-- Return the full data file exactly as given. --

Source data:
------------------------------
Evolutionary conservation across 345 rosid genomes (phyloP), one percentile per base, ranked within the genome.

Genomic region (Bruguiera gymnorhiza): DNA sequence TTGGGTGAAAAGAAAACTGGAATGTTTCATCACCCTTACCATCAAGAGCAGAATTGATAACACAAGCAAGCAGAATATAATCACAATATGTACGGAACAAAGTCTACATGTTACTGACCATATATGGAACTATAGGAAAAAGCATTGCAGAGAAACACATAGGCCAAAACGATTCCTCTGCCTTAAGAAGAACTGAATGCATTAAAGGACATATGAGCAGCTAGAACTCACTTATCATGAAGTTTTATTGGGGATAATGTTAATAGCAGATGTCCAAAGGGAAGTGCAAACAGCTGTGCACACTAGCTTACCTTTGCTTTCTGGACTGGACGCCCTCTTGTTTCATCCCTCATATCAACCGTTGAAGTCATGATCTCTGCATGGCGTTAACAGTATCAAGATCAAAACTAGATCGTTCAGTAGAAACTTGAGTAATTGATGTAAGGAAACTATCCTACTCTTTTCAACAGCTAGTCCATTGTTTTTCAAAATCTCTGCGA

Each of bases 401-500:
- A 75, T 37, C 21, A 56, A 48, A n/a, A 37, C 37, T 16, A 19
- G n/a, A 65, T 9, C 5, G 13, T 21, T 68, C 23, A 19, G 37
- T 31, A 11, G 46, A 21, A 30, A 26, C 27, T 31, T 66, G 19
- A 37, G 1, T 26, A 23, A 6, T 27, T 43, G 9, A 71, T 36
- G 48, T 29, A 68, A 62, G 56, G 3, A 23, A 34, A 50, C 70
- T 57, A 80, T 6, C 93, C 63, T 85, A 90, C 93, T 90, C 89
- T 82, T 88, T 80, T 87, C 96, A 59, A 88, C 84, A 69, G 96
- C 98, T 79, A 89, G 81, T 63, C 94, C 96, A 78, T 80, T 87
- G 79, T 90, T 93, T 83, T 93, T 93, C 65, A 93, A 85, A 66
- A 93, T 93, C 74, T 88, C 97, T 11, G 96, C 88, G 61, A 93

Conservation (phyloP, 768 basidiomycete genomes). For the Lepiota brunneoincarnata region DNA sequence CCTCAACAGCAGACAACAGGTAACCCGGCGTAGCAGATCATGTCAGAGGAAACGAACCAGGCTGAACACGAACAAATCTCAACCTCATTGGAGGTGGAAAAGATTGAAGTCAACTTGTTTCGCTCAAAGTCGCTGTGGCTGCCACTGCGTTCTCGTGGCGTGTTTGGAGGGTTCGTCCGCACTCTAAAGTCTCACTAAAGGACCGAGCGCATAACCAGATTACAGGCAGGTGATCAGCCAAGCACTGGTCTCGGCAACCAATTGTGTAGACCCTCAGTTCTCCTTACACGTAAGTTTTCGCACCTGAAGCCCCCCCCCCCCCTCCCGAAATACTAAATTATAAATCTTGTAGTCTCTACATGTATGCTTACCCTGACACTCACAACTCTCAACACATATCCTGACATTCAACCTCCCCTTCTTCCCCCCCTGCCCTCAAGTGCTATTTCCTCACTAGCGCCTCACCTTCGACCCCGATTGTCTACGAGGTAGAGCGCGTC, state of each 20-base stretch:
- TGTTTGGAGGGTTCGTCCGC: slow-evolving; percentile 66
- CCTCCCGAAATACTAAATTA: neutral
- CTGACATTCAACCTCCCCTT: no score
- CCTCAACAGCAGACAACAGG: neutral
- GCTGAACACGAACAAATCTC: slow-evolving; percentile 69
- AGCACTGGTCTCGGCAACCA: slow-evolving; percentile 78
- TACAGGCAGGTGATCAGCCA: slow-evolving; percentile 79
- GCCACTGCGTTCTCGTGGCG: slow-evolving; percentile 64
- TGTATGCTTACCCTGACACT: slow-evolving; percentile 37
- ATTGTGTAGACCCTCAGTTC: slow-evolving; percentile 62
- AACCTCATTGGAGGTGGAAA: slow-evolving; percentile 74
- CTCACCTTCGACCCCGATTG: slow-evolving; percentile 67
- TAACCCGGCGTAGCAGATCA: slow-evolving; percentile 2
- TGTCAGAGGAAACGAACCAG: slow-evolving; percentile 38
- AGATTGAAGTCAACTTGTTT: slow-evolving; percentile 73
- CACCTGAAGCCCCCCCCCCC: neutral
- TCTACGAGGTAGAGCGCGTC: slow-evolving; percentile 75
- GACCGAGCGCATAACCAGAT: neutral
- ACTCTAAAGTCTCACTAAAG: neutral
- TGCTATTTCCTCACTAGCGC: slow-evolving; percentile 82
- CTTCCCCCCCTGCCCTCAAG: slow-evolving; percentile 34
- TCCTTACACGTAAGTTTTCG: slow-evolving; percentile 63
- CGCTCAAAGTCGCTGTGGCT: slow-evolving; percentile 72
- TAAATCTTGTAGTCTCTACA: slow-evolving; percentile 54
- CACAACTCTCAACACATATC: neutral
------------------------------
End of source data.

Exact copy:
Evolutionary conservation across 345 rosid genomes (phyloP), one percentile per base, ranked within the genome.

Genomic region (Bruguiera gymnorhiza): DNA sequence TTGGGTGAAAAGAAAACTGGAATGTTTCATCACCCTTACCATCAAGAGCAGAATTGATAACACAAGCAAGCAGAATATAATCACAATATGTACGGAACAAAGTCTACATGTTACTGACCATATATGGAACTATAGGAAAAAGCATTGCAGAGAAACACATAGGCCAAAACGATTCCTCTGCCTTAAGAAGAACTGAATGCATTAAAGGACATATGAGCAGCTAGAACTCACTTATCATGAAGTTTTATTGGGGATAATGTTAATAGCAGATGTCCAAAGGGAAGTGCAAACAGCTGTGCACACTAGCTTACCTTTGCTTTCTGGACTGGACGCCCTCTTGTTTCATCCCTCATATCAACCGTTGAAGTCATGATCTCTGCATGGCGTTAACAGTATCAAGATCAAAACTAGATCGTTCAGTAGAAACTTGAGTAATTGATGTAAGGAAACTATCCTACTCTTTTCAACAGCTAGTCCATTGTTTTTCAAAATCTCTGCGA

Each of bases 401-500:
- A 75, T 37, C 21, A 56, A 48, A n/a, A 37, C 37, T 16, A 19
- G n/a, A 65, T 9, C 5, G 13, T 21, T 68, C 23, A 19, G 37
- T 31, A 11, G 46, A 21, A 30, A 26, C 27, T 31, T 66, G 19
- A 37, G 1, T 26, A 23, A 6, T 27, T 43, G 9, A 71, T 36
- G 48, T 29, A 68, A 62, G 56, G 3, A 23, A 34, A 50, C 70
- T 57, A 80, T 6, C 93, C 63, T 85, A 90, C 93, T 90, C 89
- T 82, T 88, T 80, T 87, C 96, A 59, A 88, C 84, A 69, G 96
- C 98, T 79, A 89, G 81, T 63, C 94, C 96, A 78, T 80, T 87
- G 79, T 90, T 93, T 83, T 93, T 93, C 65, A 93, A 85, A 66
- A 93, T 93, C 74, T 88, C 97, T 11, G 96, C 88, G 61, A 93

Conservation (phyloP, 768 basidiomycete genomes). For the Lepiota brunneoincarnata region DNA sequence CCTCAACAGCAGACAACAGGTAACCCGGCGTAGCAGATCATGTCAGAGGAAACGAACCAGGCTGAACACGAACAAATCTCAACCTCATTGGAGGTGGAAAAGATTGAAGTCAACTTGTTTCGCTCAAAGTCGCTGTGGCTGCCACTGCGTTCTCGTGGCGTGTTTGGAGGGTTCGTCCGCACTCTAAAGTCTCACTAAAGGACCGAGCGCATAACCAGATTACAGGCAGGTGATCAGCCAAGCACTGGTCTCGGCAACCAATTGTGTAGACCCTCAGTTCTCCTTACACGTAAGTTTTCGCACCTGAAGCCCCCCCCCCCCCTCCCGAAATACTAAATTATAAATCTTGTAGTCTCTACATGTATGCTTACCCTGACACTCACAACTCTCAACACATATCCTGACATTCAACCTCCCCTTCTTCCCCCCCTGCCCTCAAGTGCTATTTCCTCACTAGCGCCTCACCTTCGACCCCGATTGTCTACGAGGTAGAGCGCGTC, state of each 20-base stretch:
- TGTTTGGAGGGTTCGTCCGC: slow-evolving; percentile 66
- CCTCCCGAAATACTAAATTA: neutral
- CTGACATTCAACCTCCCCTT: no score
- CCTCAACAGCAGACAACAGG: neutral
- GCTGAACACGAACAAATCTC: slow-evolving; percentile 69
- AGCACTGGTCTCGGCAACCA: slow-evolving; percentile 78
- TACAGGCAGGTGATCAGCCA: slow-evolving; percentile 79
- GCCACTGCGTTCTCGTGGCG: slow-evolving; percentile 64
- TGTATGCTTACCCTGACACT: slow-evolving; percentile 37
- ATTGTGTAGACCCTCAGTTC: slow-evolving; percentile 62
- AACCTCATTGGAGGTGGAAA: slow-evolving; percentile 74
- CTCACCTTCGACCCCGATTG: slow-evolving; percentile 67
- TAACCCGGCGTAGCAGATCA: slow-evolving; percentile 2
- TGTCAGAGGAAACGAACCAG: slow-evolving; percentile 38
- AGATTGAAGTCAACTTGTTT: slow-evolving; percentile 73
- CACCTGAAGCCCCCCCCCCC: neutral
- TCTACGAGGTAGAGCGCGTC: slow-evolving; percentile 75
- GACCGAGCGCATAACCAGAT: neutral
- ACTCTAAAGTCTCACTAAAG: neutral
- TGCTATTTCCTCACTAGCGC: slow-evolving; percentile 82
- CTTCCCCCCCTGCCCTCAAG: slow-evolving; percentile 34
- TCCTTACACGTAAGTTTTCG: slow-evolving; percentile 63
- CGCTCAAAGTCGCTGTGGCT: slow-evolving; percentile 72
- TAAATCTTGTAGTCTCTACA: slow-evolving; percentile 54
- CACAACTCTCAACACATATC: neutral